As the U.S. death toll from the coronavirus pandemic neared 300,000 on Monday, video and images of the first doses of the Pfizer-BioNTech COVID-19 vaccine being delivered and administered gave people a shot of hope.
In Queens, N.Y., Northwell Health nurse Sandra Lindsay became the first person in the U.S. to receive the coronavirus vaccine, which just received emergency-use authorization from the Food and Drug Administration on Friday. Video footage of the critical-care nurse getting the long-awaited inoculation went viral on Twitter /zigman2/quotes/203180645/composite TWTR -0.67% on Monday morning.
“It didn’t feel any different from taking any other vaccine,” said Lindsay, who received the shot to a round of applause.
“I feel hopeful today. Relieved,” she added while speaking to journalists at Long Island Jewish Medical Center in New York.
And her fellow Americans have been sharing those feelings on social media since the first of nearly 3 million doses of the Pfizer-BioNTech’s vaccine started shipping out on Sunday. Onlookers also cheered as FedEx /zigman2/quotes/203047719/composite FDX -0.56% and UPS /zigman2/quotes/201245396/composite UPS -1.87% delivery trucks left the Pfizer facility in Portage, Mich., near Kalamazoo, at around 8:25 a.m. local time on Sunday. The Detroit Free Press posted footage of the trucks hitting the road on Twitter, and the clip has been viewed almost 1 million times.
And footage of Pfizer employees rapidly scanning and packing doses of the vaccine before placing them in freezer cases with dry ice also spread across the internet — particularly clips of the workers cheering as the first shipments left the Michigan facility.
The vaccine developed by Germany’s BioNTech /zigman2/quotes/214419716/composite BNTX -3.44% and being commercialized by American pharmaceutical company Pfizer /zigman2/quotes/202877789/composite PFE -1.06% is the first COVID-19 vaccine to receive emergency-use authorization in the U.S., and it is the first coronavirus vaccine being given to Americans during the pandemic (apart from the volunteers participating in clinical trials) that has recently seen more than 3,000 deaths a day in the U.S. The Pfizer-BioNTech vaccine was first distributed in Bahrain, Canada and the United Kingdom last week, and the world watched as Margaret Keenan, who turns 91 this week, became the first person to receive the Pfizer-BioNTech COVID shot outside of clinical trials.
Now it’s America’s turn, and footage of planes delivering doses of the vaccine to all 50 states, refrigerated trucks pulling into hospital parking lots with the extra special delivery, as well as health care workers getting their COVID shots soon flooded Twitter on Monday morning.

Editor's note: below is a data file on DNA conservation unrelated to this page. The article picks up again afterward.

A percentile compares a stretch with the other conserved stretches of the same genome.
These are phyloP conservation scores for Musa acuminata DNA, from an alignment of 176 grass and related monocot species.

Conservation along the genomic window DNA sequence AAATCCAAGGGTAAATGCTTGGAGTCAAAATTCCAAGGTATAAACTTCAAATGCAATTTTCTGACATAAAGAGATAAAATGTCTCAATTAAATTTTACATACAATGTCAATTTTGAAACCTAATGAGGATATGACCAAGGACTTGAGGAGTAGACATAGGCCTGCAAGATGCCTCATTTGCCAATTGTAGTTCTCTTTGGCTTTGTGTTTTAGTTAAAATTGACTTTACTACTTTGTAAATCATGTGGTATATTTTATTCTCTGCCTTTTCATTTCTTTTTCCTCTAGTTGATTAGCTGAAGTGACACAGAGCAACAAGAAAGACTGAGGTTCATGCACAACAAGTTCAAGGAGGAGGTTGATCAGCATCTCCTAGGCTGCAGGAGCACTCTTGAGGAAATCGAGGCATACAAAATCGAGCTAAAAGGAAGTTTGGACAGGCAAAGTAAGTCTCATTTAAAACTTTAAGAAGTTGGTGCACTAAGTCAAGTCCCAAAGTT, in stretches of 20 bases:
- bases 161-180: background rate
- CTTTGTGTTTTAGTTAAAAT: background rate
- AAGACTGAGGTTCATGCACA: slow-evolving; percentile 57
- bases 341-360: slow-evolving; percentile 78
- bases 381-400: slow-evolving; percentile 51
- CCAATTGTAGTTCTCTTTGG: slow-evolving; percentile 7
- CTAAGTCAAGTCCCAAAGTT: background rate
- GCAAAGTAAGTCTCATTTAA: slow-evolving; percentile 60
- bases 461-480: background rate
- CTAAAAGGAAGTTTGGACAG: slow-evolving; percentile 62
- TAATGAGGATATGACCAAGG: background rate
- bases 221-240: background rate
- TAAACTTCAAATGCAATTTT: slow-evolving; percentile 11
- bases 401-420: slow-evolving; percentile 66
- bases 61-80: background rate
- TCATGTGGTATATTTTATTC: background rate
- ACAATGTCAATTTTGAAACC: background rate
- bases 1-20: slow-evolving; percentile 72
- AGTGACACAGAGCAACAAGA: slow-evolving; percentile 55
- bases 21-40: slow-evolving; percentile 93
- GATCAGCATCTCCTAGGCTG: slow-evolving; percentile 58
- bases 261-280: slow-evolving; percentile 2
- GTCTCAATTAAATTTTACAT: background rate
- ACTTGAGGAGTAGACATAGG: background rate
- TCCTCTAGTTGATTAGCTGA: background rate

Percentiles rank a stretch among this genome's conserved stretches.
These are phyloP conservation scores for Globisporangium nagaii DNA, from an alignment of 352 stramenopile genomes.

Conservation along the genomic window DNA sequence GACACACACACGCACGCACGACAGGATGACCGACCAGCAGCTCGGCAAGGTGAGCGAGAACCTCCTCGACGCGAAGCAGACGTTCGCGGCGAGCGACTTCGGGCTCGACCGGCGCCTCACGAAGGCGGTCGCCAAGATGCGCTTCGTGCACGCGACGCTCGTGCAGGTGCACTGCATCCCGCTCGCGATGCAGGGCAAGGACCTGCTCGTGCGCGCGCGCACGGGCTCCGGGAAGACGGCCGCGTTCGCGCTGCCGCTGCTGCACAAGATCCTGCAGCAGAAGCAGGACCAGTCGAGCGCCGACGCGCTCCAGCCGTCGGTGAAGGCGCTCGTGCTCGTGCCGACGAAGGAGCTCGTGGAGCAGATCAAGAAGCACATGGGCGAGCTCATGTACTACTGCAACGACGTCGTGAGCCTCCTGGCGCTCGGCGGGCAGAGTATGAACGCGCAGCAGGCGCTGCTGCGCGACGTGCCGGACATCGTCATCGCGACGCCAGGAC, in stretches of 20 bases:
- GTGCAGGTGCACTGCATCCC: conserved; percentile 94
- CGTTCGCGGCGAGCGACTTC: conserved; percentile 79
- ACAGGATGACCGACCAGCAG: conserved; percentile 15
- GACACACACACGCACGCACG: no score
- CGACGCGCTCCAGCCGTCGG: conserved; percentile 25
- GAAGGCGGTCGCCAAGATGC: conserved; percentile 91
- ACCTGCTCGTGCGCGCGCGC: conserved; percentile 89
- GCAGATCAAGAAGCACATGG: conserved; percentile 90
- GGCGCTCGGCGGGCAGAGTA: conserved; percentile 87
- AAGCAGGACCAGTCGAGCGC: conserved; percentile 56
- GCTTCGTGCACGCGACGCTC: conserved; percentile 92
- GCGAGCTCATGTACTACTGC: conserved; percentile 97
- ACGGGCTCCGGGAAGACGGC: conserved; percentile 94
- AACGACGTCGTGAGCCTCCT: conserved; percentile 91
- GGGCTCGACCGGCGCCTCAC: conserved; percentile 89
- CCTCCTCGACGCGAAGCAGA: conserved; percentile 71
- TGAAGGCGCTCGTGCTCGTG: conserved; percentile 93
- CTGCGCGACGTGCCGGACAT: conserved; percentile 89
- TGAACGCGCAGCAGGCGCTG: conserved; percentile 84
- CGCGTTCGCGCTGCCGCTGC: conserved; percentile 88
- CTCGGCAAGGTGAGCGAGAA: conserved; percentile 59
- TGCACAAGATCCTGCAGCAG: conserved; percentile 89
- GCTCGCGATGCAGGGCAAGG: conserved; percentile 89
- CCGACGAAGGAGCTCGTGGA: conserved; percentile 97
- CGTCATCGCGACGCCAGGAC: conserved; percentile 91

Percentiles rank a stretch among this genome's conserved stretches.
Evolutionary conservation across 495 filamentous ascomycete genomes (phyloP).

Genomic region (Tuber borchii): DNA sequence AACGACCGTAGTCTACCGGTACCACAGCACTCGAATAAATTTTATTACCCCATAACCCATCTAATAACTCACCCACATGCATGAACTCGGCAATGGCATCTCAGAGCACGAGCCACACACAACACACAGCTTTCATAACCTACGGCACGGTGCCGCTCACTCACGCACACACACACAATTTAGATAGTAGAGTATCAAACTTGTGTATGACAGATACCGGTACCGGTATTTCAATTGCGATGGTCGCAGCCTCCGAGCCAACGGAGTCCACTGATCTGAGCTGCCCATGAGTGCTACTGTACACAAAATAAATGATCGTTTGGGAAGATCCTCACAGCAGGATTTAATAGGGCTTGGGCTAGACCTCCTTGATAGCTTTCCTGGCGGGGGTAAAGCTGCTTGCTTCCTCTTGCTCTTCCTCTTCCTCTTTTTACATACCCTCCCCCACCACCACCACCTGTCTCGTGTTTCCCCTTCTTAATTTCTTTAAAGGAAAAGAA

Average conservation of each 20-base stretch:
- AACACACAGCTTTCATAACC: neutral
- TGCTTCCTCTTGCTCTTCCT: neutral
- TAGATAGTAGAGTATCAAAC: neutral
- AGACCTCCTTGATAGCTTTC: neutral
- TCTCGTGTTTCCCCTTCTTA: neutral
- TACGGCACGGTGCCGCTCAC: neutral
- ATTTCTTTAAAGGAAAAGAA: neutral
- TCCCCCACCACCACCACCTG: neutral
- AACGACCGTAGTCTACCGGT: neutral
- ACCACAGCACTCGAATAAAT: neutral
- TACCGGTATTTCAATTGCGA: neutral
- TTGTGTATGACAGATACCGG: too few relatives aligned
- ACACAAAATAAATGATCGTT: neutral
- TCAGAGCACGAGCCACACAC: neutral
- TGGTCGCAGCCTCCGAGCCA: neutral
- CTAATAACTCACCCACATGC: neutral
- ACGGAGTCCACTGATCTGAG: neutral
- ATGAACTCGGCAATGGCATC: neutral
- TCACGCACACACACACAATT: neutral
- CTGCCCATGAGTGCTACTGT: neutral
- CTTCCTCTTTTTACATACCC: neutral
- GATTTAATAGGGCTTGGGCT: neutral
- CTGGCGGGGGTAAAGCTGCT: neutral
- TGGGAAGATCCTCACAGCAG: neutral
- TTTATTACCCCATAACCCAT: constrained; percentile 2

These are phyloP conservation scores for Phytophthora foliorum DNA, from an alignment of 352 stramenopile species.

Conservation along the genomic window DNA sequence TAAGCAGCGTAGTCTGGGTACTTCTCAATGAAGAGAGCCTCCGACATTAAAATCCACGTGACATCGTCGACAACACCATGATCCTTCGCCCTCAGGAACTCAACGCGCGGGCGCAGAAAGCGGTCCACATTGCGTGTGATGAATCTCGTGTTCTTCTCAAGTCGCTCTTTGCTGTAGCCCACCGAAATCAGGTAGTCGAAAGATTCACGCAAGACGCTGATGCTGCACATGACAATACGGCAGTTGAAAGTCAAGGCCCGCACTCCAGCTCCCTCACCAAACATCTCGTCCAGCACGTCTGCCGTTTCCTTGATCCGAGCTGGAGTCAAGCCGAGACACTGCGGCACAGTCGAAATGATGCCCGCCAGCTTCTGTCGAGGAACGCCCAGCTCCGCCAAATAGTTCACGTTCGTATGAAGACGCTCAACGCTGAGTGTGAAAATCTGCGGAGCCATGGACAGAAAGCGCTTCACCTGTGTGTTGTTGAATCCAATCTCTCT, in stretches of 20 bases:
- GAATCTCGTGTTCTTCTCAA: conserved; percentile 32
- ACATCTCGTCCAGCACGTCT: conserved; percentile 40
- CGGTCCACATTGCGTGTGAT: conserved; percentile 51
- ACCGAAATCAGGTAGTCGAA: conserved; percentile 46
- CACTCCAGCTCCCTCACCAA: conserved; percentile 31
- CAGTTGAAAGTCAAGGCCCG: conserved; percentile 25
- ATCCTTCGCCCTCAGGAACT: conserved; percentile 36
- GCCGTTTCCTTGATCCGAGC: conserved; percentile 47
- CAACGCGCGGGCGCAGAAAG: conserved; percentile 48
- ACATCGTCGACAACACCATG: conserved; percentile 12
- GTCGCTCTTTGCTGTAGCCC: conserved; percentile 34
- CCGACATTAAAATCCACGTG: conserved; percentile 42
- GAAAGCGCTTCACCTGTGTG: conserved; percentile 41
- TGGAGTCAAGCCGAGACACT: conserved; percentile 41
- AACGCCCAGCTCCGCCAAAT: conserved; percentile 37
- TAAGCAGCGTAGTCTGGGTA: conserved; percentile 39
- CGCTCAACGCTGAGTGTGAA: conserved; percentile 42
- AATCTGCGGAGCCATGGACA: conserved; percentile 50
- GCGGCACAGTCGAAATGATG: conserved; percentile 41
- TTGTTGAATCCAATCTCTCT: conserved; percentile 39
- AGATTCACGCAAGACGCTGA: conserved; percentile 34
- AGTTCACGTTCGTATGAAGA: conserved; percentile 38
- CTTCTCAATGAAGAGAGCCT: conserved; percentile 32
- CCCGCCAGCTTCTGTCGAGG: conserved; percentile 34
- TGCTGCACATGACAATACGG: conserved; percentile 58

The first COVID-19 shot has been authorized by the FDA for emergency use for Americans ages 16 and up, and the first doses are expected to go to health-care workers and nursing home residents, whom the Centers for Disease Control and Prevention (CDC) deemed are the two groups at the highest risk of contracting the virus. Essential workers, people with chronic health conditions that put them at greater risk for severe COVID-19, and adults 65 and older are also expected to be prioritized for vaccine doses going forward. The average American probably won't get their COVID shot until spring 2021, although there is some concern that America’s 1% will pull out all the stops to ensure they get the shot in the arm ahead of more vulnerable populations, however.
Public health experts are also worried that Americans may hesitate to get the two-dose vaccine, as an Associated Press poll found that only about half of Americans want to get the vaccine as soon as possible, while another quarter aren’t sure, and the remaining quarter say they aren’t interested at all. The survey noted that some respondents questioned vaccines in general, but others were worried that the coronavirus vaccines were rushed, so they want to see how the rollout goes first.
The Pfizer-BioNTech vaccine is expected to reach 145 distribution sites across the country Monday, followed by another 425 sites on Tuesday and 66 sites on Wednesday. Later this week, the FDA is also scheduled to decide whether to authorize Moderna’s /zigman2/quotes/205619834/composite MRNA -2.59% COVID-19 vaccine for emergency use, so more help could be on the way.